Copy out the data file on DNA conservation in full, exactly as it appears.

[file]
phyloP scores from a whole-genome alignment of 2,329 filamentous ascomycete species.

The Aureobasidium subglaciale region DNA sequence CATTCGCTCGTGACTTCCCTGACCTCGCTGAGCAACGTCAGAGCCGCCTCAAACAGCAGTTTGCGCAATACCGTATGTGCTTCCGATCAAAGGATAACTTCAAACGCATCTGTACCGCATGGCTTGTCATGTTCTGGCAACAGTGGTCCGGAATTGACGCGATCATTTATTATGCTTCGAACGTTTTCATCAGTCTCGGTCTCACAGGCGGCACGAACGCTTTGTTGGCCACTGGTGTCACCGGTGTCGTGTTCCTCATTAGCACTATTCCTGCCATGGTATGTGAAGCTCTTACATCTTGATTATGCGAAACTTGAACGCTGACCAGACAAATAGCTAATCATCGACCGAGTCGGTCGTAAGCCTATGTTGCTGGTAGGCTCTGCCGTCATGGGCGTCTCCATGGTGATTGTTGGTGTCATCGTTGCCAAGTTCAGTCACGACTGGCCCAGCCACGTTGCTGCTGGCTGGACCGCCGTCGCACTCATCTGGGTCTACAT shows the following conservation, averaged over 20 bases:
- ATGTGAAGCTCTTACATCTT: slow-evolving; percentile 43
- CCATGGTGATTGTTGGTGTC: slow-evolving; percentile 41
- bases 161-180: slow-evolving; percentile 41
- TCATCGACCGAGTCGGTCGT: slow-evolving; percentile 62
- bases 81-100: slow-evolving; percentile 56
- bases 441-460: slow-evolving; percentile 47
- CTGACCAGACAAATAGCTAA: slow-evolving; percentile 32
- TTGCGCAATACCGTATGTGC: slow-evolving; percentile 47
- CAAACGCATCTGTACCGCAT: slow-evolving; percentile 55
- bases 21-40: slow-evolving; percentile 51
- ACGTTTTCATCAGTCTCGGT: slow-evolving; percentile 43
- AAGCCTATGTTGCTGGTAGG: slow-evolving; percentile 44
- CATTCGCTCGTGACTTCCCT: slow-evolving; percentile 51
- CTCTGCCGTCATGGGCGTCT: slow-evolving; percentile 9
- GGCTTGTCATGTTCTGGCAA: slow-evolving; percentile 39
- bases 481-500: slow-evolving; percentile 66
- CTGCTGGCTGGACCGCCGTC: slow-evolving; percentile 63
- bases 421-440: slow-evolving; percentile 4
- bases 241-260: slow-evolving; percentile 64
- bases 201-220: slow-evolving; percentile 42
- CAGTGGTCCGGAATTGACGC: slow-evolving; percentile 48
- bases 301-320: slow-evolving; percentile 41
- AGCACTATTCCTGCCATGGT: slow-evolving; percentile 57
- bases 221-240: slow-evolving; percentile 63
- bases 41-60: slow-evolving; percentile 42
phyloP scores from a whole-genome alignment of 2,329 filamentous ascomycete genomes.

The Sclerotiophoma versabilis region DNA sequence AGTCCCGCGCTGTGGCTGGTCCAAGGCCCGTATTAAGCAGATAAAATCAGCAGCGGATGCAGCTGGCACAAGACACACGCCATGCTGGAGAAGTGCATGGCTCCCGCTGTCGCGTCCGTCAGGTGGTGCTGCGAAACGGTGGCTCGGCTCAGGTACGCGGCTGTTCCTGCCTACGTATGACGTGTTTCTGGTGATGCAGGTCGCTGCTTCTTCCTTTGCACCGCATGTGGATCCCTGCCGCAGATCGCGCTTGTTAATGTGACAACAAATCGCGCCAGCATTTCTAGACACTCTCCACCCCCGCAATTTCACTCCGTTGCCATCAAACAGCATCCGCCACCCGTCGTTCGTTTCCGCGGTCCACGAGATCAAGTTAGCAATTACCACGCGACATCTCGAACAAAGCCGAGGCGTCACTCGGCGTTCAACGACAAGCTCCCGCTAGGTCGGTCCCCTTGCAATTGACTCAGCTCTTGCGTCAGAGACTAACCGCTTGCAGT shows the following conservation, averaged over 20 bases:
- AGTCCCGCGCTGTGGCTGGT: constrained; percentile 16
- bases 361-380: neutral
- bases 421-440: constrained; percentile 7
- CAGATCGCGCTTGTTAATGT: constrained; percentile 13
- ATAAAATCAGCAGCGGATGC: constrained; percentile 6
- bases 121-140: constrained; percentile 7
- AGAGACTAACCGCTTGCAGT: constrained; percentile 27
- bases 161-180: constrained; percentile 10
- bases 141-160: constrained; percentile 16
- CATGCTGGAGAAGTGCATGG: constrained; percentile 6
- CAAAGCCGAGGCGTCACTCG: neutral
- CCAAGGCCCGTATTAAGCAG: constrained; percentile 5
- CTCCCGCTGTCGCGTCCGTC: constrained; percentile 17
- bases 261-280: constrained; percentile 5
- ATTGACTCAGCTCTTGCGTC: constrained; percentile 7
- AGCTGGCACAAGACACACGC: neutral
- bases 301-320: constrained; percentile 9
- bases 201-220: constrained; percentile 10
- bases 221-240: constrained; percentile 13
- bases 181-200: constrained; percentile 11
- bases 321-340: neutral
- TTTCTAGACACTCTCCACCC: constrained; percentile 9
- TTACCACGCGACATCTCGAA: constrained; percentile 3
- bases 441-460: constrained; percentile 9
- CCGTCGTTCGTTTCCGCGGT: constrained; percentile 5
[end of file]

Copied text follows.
phyloP scores from a whole-genome alignment of 2,329 filamentous ascomycete species.

The Aureobasidium subglaciale region DNA sequence CATTCGCTCGTGACTTCCCTGACCTCGCTGAGCAACGTCAGAGCCGCCTCAAACAGCAGTTTGCGCAATACCGTATGTGCTTCCGATCAAAGGATAACTTCAAACGCATCTGTACCGCATGGCTTGTCATGTTCTGGCAACAGTGGTCCGGAATTGACGCGATCATTTATTATGCTTCGAACGTTTTCATCAGTCTCGGTCTCACAGGCGGCACGAACGCTTTGTTGGCCACTGGTGTCACCGGTGTCGTGTTCCTCATTAGCACTATTCCTGCCATGGTATGTGAAGCTCTTACATCTTGATTATGCGAAACTTGAACGCTGACCAGACAAATAGCTAATCATCGACCGAGTCGGTCGTAAGCCTATGTTGCTGGTAGGCTCTGCCGTCATGGGCGTCTCCATGGTGATTGTTGGTGTCATCGTTGCCAAGTTCAGTCACGACTGGCCCAGCCACGTTGCTGCTGGCTGGACCGCCGTCGCACTCATCTGGGTCTACAT shows the following conservation, averaged over 20 bases:
- ATGTGAAGCTCTTACATCTT: slow-evolving; percentile 43
- CCATGGTGATTGTTGGTGTC: slow-evolving; percentile 41
- bases 161-180: slow-evolving; percentile 41
- TCATCGACCGAGTCGGTCGT: slow-evolving; percentile 62
- bases 81-100: slow-evolving; percentile 56
- bases 441-460: slow-evolving; percentile 47
- CTGACCAGACAAATAGCTAA: slow-evolving; percentile 32
- TTGCGCAATACCGTATGTGC: slow-evolving; percentile 47
- CAAACGCATCTGTACCGCAT: slow-evolving; percentile 55
- bases 21-40: slow-evolving; percentile 51
- ACGTTTTCATCAGTCTCGGT: slow-evolving; percentile 43
- AAGCCTATGTTGCTGGTAGG: slow-evolving; percentile 44
- CATTCGCTCGTGACTTCCCT: slow-evolving; percentile 51
- CTCTGCCGTCATGGGCGTCT: slow-evolving; percentile 9
- GGCTTGTCATGTTCTGGCAA: slow-evolving; percentile 39
- bases 481-500: slow-evolving; percentile 66
- CTGCTGGCTGGACCGCCGTC: slow-evolving; percentile 63
- bases 421-440: slow-evolving; percentile 4
- bases 241-260: slow-evolving; percentile 64
- bases 201-220: slow-evolving; percentile 42
- CAGTGGTCCGGAATTGACGC: slow-evolving; percentile 48
- bases 301-320: slow-evolving; percentile 41
- AGCACTATTCCTGCCATGGT: slow-evolving; percentile 57
- bases 221-240: slow-evolving; percentile 63
- bases 41-60: slow-evolving; percentile 42
phyloP scores from a whole-genome alignment of 2,329 filamentous ascomycete genomes.

The Sclerotiophoma versabilis region DNA sequence AGTCCCGCGCTGTGGCTGGTCCAAGGCCCGTATTAAGCAGATAAAATCAGCAGCGGATGCAGCTGGCACAAGACACACGCCATGCTGGAGAAGTGCATGGCTCCCGCTGTCGCGTCCGTCAGGTGGTGCTGCGAAACGGTGGCTCGGCTCAGGTACGCGGCTGTTCCTGCCTACGTATGACGTGTTTCTGGTGATGCAGGTCGCTGCTTCTTCCTTTGCACCGCATGTGGATCCCTGCCGCAGATCGCGCTTGTTAATGTGACAACAAATCGCGCCAGCATTTCTAGACACTCTCCACCCCCGCAATTTCACTCCGTTGCCATCAAACAGCATCCGCCACCCGTCGTTCGTTTCCGCGGTCCACGAGATCAAGTTAGCAATTACCACGCGACATCTCGAACAAAGCCGAGGCGTCACTCGGCGTTCAACGACAAGCTCCCGCTAGGTCGGTCCCCTTGCAATTGACTCAGCTCTTGCGTCAGAGACTAACCGCTTGCAGT shows the following conservation, averaged over 20 bases:
- AGTCCCGCGCTGTGGCTGGT: constrained; percentile 16
- bases 361-380: neutral
- bases 421-440: constrained; percentile 7
- CAGATCGCGCTTGTTAATGT: constrained; percentile 13
- ATAAAATCAGCAGCGGATGC: constrained; percentile 6
- bases 121-140: constrained; percentile 7
- AGAGACTAACCGCTTGCAGT: constrained; percentile 27
- bases 161-180: constrained; percentile 10
- bases 141-160: constrained; percentile 16
- CATGCTGGAGAAGTGCATGG: constrained; percentile 6
- CAAAGCCGAGGCGTCACTCG: neutral
- CCAAGGCCCGTATTAAGCAG: constrained; percentile 5
- CTCCCGCTGTCGCGTCCGTC: constrained; percentile 17
- bases 261-280: constrained; percentile 5
- ATTGACTCAGCTCTTGCGTC: constrained; percentile 7
- AGCTGGCACAAGACACACGC: neutral
- bases 301-320: constrained; percentile 9
- bases 201-220: constrained; percentile 10
- bases 221-240: constrained; percentile 13
- bases 181-200: constrained; percentile 11
- bases 321-340: neutral
- TTTCTAGACACTCTCCACCC: constrained; percentile 9
- TTACCACGCGACATCTCGAA: constrained; percentile 3
- bases 441-460: constrained; percentile 9
- CCGTCGTTCGTTTCCGCGGT: constrained; percentile 5